Robert Carlyle has had 20 years of being followed round by cult roles and cult films. Be it crazed Begbie from Trainspotting, the psychotic Liverpool fan Albie Kinsella from Cracker or warm-hearted Gaz from The Full Monty, he’s grateful for them all.
He was stalked by Barney Thomson, too, but in one of those quirks of the actor’s job in which a potentially great role just won’t go away.
Barney Thomson is, according to the 54-year-old Glaswegian, “a hapless middle-aged barber who hasn’t had his kick in life. And through a series of mishaps and accidents he ends up accidentally killing people.”
Based on a novel by Douglas Lindsay, The Legend of Barney Thomson marks Carlyle’s debut as a film director and takes him back to the days before he became one of the UK’s hottest movie actors.
“I’d been offered this film purely as an actor four or five times over the last 10 years. It just kept coming back but I was always doing something else. I ended up working for American TV and there was a producer, John Lenic, who told me that there was a Glasgow script that I might be interested in. It was Barney again. I thought, ‘I can’t get away from this thing!’”
The proximity of the project and its Glasgow backdrop – Carlyle’s home town – led to him developing the script. When finance suddenly materialised but no director was on board he took his producer’s advice and signed up to wield the megaphone. “At first I didn’t think it was a good idea but the further it got on I thought, ‘I probably know this script better than anyone now’. The performance of Barney Thomson wasn’t going to be angst-ridden – not that it was going to be easy – but it was manageable and so I ended up doing it.”
The film took him back to his old stamping ground and the city that still means a great deal to him. It also meant reconnecting with a mode of working that he’d once considered as a very real ambition: directing.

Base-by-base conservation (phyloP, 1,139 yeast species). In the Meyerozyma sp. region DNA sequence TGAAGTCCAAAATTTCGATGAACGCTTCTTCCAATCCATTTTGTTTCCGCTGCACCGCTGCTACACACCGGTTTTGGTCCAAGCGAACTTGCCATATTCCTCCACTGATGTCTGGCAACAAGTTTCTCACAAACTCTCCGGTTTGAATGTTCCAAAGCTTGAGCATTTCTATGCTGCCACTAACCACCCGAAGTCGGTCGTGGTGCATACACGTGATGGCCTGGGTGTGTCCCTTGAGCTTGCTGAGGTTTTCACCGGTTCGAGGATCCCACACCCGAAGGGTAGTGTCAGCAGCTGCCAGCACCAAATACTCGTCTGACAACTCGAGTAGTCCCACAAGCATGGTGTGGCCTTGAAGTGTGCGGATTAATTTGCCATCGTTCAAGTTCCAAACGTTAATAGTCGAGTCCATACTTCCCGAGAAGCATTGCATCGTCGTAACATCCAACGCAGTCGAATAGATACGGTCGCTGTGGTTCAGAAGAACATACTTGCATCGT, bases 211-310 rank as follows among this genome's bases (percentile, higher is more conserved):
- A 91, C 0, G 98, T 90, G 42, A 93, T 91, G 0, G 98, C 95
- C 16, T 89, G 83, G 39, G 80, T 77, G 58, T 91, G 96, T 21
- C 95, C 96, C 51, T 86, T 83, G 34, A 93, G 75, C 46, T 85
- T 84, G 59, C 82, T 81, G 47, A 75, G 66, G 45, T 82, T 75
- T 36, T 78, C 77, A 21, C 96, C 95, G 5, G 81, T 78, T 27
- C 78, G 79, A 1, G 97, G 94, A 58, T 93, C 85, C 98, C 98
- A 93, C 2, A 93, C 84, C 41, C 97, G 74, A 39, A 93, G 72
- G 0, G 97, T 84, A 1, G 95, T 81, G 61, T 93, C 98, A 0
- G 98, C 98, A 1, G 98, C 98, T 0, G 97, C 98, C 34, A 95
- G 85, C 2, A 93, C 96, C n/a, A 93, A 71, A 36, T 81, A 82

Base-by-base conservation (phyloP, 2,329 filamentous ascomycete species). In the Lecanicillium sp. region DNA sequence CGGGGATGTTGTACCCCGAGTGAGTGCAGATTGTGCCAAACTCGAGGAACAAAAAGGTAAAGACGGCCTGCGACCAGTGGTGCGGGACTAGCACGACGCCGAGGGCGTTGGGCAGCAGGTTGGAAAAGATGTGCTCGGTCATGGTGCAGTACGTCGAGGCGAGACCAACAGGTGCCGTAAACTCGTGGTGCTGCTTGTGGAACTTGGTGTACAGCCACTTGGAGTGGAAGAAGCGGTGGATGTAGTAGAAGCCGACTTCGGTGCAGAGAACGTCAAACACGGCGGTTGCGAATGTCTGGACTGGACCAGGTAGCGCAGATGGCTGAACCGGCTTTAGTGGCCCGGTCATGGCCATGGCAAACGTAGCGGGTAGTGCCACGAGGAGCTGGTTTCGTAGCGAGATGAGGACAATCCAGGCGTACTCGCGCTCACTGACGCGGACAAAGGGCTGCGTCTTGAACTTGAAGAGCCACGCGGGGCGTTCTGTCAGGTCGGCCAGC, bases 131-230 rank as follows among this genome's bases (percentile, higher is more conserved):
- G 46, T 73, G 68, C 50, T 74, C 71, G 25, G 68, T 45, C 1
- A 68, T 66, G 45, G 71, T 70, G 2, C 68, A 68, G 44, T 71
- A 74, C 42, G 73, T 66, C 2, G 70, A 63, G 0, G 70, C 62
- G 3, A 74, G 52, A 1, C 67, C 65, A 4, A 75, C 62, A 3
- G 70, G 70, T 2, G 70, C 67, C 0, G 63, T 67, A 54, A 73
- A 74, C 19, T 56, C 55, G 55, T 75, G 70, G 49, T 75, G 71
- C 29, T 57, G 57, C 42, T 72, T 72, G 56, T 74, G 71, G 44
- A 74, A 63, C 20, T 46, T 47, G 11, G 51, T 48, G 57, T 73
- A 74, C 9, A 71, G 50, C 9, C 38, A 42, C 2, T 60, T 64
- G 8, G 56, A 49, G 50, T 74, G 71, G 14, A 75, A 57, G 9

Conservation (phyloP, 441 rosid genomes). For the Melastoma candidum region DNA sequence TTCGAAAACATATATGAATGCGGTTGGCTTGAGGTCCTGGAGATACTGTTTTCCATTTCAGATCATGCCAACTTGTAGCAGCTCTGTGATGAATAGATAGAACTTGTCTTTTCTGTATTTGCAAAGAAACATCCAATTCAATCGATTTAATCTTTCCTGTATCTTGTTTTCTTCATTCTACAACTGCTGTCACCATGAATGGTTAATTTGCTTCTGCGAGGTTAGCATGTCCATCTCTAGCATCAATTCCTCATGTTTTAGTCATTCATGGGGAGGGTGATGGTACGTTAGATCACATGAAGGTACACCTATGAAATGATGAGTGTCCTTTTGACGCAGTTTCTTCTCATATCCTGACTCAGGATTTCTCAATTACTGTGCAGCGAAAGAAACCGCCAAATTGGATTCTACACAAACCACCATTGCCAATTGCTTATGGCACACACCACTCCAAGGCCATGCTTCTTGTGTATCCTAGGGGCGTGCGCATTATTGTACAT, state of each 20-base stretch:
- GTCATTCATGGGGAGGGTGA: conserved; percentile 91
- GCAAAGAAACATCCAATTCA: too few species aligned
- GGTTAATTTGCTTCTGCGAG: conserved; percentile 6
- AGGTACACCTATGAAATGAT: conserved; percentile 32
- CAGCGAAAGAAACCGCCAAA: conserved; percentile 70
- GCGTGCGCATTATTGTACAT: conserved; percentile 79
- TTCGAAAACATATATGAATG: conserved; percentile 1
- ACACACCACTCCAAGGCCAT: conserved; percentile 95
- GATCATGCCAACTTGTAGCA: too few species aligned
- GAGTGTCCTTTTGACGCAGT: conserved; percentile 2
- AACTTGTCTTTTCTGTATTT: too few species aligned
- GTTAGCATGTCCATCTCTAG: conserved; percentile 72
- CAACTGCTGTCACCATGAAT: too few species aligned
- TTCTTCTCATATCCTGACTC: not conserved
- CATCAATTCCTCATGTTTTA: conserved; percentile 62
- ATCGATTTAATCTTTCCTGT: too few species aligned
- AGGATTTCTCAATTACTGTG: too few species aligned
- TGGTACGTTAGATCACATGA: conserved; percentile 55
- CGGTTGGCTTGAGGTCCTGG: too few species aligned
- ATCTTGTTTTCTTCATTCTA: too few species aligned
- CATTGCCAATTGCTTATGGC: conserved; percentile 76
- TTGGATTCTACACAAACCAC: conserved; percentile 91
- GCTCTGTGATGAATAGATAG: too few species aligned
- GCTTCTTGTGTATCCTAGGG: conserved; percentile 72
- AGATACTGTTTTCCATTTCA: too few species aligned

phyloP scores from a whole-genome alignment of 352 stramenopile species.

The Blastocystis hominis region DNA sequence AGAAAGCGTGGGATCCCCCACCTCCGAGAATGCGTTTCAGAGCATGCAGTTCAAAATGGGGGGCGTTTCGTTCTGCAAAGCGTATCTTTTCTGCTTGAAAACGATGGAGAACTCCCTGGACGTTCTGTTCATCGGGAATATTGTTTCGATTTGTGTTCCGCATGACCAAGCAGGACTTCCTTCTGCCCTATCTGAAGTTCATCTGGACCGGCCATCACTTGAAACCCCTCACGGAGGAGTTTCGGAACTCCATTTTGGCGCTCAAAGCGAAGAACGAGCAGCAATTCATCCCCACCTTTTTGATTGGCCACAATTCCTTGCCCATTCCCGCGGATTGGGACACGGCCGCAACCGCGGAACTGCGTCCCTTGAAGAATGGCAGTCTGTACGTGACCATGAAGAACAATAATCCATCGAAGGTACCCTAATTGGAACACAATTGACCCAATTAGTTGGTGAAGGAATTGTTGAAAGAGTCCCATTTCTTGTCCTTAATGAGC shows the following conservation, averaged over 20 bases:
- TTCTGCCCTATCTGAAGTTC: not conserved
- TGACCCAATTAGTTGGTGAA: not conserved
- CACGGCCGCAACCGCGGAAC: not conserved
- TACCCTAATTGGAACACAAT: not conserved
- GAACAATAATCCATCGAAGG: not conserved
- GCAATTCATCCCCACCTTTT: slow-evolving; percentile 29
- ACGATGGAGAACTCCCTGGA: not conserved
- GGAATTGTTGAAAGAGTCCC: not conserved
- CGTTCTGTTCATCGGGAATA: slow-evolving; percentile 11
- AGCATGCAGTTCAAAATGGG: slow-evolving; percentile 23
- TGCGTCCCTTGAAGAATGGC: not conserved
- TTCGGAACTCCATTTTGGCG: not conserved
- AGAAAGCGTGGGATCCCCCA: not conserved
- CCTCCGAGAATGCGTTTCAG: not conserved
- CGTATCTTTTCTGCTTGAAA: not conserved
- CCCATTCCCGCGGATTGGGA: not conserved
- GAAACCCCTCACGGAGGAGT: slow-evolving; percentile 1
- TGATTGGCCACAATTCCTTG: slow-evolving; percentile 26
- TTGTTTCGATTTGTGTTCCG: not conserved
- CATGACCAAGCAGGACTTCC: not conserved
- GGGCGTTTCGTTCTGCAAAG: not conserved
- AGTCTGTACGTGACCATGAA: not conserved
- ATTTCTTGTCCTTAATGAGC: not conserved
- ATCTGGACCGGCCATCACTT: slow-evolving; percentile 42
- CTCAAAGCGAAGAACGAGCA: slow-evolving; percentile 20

“I directed in the theatre for many years. That was what I was going to do. And then Ken Loach came in to town around 1990 to do Riff Raff and after that all this acting work came in. So it wasn’t entirely new to me [although] certainly new to me in terms of film work.
“It’s very difficult. Even though I’d done so many films myself, I had no idea [of] the work that actually went in to it, which sounds ridiculous but you just don’t know until you do it. You’re responsible for every single nut and bolt. It took up an awful lot of time. It would take something pretty special to get me doing it again.”
Much has been made of the film’s cast, which includes Ray Winstone in full-on gruff cockney mode and Emma Thompson, in reality only two years older than Carlyle, as his monstrous mother, Cemolina.
A combination of prosthetics and lack of vanity ensured the 56-year-old double Oscar-winner succeeded in playing what Carlyle refers to as “generally a guy’s part”.
“Emma Thompson... she’s the jewel in the crown of the film, there’s no doubt about that,” says Carlyle.
“She’s absolutely brilliant in it. I’ve always been a big admirer of Emma. The relationship between Barney and his mother, it’s really tense. Emma gives a tremendously brave performance. It gets the audience thinking ‘I like this character’ and then asking themselves ‘but do I like this character?’ It takes a particular type of actor to do that.”
• The Legend of Barney Thompson (15) is out now.